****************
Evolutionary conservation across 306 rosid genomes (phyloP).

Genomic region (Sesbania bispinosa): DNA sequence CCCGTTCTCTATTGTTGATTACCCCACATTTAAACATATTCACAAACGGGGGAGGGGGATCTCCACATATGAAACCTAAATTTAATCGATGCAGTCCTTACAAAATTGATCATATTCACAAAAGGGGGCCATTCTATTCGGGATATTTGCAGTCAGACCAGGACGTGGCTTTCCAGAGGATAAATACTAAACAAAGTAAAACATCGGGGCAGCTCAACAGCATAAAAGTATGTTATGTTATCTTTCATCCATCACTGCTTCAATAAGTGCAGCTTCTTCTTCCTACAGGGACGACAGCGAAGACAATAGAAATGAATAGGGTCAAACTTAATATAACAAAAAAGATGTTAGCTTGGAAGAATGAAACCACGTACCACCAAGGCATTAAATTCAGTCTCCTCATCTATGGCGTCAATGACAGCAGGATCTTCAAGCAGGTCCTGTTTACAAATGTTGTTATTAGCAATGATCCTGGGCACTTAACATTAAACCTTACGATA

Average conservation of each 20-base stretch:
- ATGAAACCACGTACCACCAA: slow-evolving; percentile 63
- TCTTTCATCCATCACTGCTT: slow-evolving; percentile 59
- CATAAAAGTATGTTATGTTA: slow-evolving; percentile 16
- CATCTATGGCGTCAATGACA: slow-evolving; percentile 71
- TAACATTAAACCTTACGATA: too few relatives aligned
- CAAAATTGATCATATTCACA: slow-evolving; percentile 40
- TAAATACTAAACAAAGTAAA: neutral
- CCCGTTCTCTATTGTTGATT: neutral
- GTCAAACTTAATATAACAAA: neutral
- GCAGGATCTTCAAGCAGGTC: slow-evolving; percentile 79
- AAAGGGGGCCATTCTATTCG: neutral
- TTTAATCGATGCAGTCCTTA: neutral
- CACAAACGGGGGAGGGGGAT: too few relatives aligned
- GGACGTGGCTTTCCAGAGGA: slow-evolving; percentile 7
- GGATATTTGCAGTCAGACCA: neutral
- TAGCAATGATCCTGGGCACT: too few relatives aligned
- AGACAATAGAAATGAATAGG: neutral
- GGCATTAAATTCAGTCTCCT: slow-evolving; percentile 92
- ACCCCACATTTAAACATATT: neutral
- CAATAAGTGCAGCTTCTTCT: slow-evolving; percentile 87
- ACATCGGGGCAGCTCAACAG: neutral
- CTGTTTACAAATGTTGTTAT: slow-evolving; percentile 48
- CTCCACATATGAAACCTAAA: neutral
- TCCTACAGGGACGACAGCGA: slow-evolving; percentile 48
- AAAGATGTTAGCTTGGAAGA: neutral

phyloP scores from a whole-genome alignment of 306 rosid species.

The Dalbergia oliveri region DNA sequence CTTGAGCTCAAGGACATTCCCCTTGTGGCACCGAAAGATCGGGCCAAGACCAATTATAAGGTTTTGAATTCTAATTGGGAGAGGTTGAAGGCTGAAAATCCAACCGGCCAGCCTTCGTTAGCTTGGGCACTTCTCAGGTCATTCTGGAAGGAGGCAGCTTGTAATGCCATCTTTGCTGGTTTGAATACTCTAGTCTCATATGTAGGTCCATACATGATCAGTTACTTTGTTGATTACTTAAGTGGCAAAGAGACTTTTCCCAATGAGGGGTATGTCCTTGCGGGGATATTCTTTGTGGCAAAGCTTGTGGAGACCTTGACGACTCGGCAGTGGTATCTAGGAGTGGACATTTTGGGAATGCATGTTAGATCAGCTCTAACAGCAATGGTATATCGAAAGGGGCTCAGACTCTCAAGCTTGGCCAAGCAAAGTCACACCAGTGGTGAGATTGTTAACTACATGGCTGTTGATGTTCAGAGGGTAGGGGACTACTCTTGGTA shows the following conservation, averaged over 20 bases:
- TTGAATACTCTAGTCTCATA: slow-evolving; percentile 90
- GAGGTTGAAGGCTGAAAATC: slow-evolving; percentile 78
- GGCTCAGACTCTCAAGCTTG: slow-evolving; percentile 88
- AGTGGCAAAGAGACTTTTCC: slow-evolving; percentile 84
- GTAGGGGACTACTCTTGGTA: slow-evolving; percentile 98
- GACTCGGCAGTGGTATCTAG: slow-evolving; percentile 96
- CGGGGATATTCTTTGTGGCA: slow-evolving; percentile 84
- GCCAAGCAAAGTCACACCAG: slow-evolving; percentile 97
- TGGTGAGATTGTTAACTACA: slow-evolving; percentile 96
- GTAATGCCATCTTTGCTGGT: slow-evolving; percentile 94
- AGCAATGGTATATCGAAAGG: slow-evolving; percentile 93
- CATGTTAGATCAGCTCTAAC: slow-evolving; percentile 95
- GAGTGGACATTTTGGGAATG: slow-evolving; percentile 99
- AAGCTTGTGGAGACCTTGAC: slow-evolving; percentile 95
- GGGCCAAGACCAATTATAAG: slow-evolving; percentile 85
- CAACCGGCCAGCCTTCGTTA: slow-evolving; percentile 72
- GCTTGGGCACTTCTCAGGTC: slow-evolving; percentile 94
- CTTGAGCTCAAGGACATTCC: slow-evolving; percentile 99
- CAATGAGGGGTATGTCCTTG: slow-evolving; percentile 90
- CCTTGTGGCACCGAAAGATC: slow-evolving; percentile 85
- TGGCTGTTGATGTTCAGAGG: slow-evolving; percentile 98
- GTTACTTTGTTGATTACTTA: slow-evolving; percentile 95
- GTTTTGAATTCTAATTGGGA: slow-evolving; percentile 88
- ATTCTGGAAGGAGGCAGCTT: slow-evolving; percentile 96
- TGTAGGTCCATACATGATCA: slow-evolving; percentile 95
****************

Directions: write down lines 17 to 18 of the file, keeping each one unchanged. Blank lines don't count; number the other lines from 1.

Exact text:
- GGACGTGGCTTTCCAGAGGA: slow-evolving; percentile 7
- GGATATTTGCAGTCAGACCA: neutral